How could the scheme go on for so long even as federal judges complained about fraud, as "John Doe" defendants complained repeatedly that they had no idea what the cases were about, and as critics complained about the injustice of the entire business model? The answer is that federal judges aren't generally investigators. Prenda had gone to great lengths to obscure what was really going on, who was doing what, and where the money went. Judges want to clear cases off their dockets and in rare cases will entertain sanctions motions, but to unravel something as complex as Prenda's behavior required a real investigation.
Judge Wright has issued his long-awaited ruling in the case of Prenda Law, the notorious porno copyright trolls who used fraud and bullying to extort millions from Internet users by threatening to sue them for downloading pornography videos with embarrassing titles. Prenda used a combination of offshore shell companies, obfuscation, and even identity theft to disguise the ownership of their con, and when they landed before Judge Wright, it all started to unravel.
The judge has fined Prenda $80,000 ($40K in fees, doubled for punitive measure) and asked the FBI to investigate them for racketeering. He held that their operation was a fraud, that they had committed identity theft, and, importantly, identified Steele, Hansmeier, and Paul Duffy as the "de facto owners" of Prenda. He's asked the lawyers' bar associations to have them disbarred. And he made a lot of Star Trek references!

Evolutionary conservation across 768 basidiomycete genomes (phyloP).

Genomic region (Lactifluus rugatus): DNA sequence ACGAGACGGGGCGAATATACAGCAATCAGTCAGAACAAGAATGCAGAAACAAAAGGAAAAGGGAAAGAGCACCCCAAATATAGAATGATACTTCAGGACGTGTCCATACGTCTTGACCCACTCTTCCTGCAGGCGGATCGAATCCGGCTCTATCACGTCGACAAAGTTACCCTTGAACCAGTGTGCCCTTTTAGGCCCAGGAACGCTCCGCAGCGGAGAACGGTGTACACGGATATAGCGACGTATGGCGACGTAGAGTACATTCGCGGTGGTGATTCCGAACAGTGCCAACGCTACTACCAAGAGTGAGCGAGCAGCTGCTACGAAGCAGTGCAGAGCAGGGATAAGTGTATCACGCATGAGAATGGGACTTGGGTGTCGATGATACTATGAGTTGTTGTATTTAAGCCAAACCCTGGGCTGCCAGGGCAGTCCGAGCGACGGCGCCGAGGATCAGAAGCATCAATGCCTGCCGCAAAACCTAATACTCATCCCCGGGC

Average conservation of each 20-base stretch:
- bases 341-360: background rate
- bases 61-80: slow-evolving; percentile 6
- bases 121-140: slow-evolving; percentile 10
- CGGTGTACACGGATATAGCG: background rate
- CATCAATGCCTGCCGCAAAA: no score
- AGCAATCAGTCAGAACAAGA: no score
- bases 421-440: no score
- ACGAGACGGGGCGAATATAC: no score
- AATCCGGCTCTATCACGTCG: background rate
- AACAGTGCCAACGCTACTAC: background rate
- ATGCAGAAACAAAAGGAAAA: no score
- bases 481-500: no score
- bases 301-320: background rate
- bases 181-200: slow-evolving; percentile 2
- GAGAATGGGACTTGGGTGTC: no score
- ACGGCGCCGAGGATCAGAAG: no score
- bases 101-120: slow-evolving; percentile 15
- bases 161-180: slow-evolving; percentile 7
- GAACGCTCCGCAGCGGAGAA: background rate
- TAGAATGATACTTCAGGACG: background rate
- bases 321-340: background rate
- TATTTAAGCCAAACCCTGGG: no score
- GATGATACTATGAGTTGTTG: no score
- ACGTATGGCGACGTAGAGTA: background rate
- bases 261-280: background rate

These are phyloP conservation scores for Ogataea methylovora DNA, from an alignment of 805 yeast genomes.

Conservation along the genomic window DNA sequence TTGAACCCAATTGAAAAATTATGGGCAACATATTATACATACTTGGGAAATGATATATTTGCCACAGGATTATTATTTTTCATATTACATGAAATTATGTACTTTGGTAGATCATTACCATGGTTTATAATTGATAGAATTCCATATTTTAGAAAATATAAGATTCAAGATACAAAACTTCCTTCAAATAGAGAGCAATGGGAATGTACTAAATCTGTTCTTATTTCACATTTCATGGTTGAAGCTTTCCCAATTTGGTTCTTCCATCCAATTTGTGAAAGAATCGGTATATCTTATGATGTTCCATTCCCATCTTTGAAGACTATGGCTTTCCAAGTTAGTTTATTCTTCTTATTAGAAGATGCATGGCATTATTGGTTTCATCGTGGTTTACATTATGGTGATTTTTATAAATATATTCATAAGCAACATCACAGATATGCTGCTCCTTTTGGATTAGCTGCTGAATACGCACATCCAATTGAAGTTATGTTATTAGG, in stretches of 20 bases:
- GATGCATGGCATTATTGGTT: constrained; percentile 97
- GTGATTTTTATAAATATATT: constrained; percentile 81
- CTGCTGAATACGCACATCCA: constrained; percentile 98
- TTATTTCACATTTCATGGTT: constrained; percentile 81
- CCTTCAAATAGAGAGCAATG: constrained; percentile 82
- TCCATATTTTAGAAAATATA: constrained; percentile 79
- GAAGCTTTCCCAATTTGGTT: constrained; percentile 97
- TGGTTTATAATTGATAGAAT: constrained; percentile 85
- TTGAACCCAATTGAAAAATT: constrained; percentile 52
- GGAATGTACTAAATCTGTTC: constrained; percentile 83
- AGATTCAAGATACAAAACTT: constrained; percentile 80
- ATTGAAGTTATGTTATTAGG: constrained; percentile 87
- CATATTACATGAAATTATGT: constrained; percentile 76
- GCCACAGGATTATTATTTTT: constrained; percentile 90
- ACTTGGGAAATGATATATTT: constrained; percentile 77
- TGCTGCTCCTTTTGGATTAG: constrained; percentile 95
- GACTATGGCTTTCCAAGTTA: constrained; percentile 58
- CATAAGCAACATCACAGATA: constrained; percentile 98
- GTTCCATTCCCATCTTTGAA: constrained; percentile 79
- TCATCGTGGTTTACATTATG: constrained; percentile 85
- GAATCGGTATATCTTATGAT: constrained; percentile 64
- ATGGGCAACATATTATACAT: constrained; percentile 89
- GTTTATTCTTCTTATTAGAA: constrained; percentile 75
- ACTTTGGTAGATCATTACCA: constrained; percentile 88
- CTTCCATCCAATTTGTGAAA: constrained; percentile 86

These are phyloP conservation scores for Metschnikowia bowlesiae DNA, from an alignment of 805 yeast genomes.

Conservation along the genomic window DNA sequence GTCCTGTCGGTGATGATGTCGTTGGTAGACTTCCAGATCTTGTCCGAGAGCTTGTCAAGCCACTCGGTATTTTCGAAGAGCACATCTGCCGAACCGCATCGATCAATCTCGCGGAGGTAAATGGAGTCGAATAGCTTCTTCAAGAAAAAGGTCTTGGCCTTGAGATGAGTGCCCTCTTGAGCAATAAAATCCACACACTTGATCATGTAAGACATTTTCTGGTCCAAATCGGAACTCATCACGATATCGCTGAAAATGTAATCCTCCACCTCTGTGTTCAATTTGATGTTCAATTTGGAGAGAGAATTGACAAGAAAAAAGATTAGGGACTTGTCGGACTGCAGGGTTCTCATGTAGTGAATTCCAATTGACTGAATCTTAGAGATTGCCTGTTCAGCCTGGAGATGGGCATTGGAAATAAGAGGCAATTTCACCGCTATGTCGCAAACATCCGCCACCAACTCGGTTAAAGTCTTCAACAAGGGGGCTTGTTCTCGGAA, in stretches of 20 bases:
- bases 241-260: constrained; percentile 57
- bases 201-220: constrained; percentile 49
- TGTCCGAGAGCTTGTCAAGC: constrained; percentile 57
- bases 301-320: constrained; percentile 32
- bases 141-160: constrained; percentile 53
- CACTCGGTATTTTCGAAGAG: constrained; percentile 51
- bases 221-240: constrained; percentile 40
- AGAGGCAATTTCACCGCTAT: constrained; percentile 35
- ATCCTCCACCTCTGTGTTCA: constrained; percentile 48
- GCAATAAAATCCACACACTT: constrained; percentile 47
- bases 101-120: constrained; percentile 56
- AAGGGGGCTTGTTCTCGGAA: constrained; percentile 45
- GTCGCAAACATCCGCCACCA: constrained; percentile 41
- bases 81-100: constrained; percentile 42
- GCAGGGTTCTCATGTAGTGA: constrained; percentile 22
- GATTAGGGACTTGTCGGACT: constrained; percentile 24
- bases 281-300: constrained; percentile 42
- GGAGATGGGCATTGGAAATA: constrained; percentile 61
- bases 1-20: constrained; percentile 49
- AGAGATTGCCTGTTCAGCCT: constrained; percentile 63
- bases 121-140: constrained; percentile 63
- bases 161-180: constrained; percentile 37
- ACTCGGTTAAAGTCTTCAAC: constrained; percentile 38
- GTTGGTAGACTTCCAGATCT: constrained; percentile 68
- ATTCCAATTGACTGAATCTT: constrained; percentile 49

Read the rest
Nevertheless, it is clear that the Principals’ enterprise relies on deception. Part of that ploy requires cooperation from the courts, which could only be achieved through deception. In other words, if the Principals assigned the copyright to themselves, brought suit in their own names, and disclosed that they had the sole financial interest in the suit, a court would scrutinize their conduct from the outset. But by being less than forthcoming, they defrauded the Court. They anticipated that the Court would blindly approve their early-discovery requests, thereby opening the door to more settlement proceeds.